[Servercert-wg] Ballot SC22: Reduce Certificate Lifetimes
doug.beattie at globalsign.com
Fri Aug 23 07:07:04 MST 2019
This is a different approach that the one you had previously sent along on Augusts 1st. I had assumed that longer re-use periods for OV level validation would continue and that if a CA didn’t want to do that, then the browsers could implement mechanisms to hide the info. It sounds like now following the BRs (or Root program requirements should the ballot fail) will include mandatory shorter re-use periods. I was just making sure I understood your current view on the subject.
>From your email:
Right. I think that without shortening the organizational data, the value provided to relying parties is going to vary based on how the information was validated. That is, if the maximum is too great, there may not be any value in displaying it, and may be harmful to do so. But that's really a per-product/per-browser decision, and I'm fully happy to treat those orthogonally. In the worst case, if the reuse period was too great, browsers could always gate the display/use of that information to only CAs which they knew validated under the more frequent timescale, such as by separate audits to establish that. This would allow the BR audits to have the more general, less secure upper bound, but the benefit of not requiring CAs to do any changes to avoid qualified audits nor require all UAs to adopt the same policies simultaneously. The validity period and domain validation parts, however, are far more critical and impactful to user security, which is why I'm totally happy to treat them separate.
From: Ryan Sleevi <sleevi at google.com>
Sent: Friday, August 23, 2019 9:53 AM
To: Doug Beattie <doug.beattie at globalsign.com>
Cc: CA/B Forum Server Certificate WG Public Discussion List <servercert-wg at cabforum.org>
Subject: Re: [Servercert-wg] Ballot SC22: Reduce Certificate Lifetimes
During the past discussions, I mentioned that omitting it from the Baseline Requirements would not and does not impact Root Programs requirements for fresh information.
The concern was that if it was omitted from the BRs and the audits, one likely result is that CAs may be required to either modify their CP/CPS to the lesser date by Root Programs, or potentially obtain additional audits. Alternatively, to avoid confusing users, it may be that removing all display vectors for such unvalidated information, such as removing the portions of the Certificate UI showing such information, or adding warnings about the CA's lack of reliability when it comes to asserting such information.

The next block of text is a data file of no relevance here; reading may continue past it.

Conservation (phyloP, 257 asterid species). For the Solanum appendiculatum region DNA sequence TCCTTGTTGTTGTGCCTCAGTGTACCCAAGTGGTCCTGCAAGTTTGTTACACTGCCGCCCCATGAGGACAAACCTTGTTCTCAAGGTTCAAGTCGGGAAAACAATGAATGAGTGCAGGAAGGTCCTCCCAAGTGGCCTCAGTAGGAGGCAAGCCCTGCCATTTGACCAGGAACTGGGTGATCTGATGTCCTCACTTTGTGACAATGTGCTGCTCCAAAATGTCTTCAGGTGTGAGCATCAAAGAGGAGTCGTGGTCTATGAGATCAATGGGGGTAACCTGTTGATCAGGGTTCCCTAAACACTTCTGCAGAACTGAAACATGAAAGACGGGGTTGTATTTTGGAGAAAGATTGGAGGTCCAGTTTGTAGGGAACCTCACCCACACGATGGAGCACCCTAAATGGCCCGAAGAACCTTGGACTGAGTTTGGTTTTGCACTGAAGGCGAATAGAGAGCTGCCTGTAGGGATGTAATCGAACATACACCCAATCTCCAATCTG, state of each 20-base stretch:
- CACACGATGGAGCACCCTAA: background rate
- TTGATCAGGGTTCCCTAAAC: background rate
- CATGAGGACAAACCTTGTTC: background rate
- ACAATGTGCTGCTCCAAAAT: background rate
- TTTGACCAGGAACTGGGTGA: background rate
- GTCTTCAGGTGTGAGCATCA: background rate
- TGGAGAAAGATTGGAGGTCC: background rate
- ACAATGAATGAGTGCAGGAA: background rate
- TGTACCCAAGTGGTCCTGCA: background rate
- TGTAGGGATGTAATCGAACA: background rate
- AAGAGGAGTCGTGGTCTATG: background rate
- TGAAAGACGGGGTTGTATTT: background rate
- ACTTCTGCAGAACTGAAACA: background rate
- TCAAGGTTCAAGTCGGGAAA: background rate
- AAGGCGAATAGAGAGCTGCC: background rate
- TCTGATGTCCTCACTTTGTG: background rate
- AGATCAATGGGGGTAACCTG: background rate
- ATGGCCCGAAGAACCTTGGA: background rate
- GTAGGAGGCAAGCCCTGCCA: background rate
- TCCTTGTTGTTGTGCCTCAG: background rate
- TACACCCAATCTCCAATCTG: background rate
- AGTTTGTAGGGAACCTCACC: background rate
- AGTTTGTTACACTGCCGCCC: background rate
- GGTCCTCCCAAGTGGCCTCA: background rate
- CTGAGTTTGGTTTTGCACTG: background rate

Given that the EV Guidelines have long-aligned on a thirteen-month period, with even more stringent validation requirements, hopefully aligning the lax validation practices of OV certificates with the same reuse period will not represent a challenge. Do you believe this to not be the case? Do you know examples of regulatory oversight agencies which have not aligned on annual review? For example, LEI, as overseen by GLEIF, and which folks seem to find a desirable model, is aligned on an annual review cycle, so we certainly know it's possible.
The concerns with the organization validation are similar to those of the domain validation: can we reasonably be assured it's freshly validated? A significant number of issues have shown, over the past five years, that the continued reuse of this information represents a real and tangible risk to the ecosystem. I've avoided pulling out specific examples, so that CAs do not feel targeted, but I would say the overall sentiment is that the 27 month revalidation represents a real and unacceptable risk, and we plan to take all steps necessary to ensure users are adequately protected.
Unfortunately, so long as the maximum is permitted, no one can benefit from CAs that wish to improve security - users and sites will always be at risk from the weakest of CAs.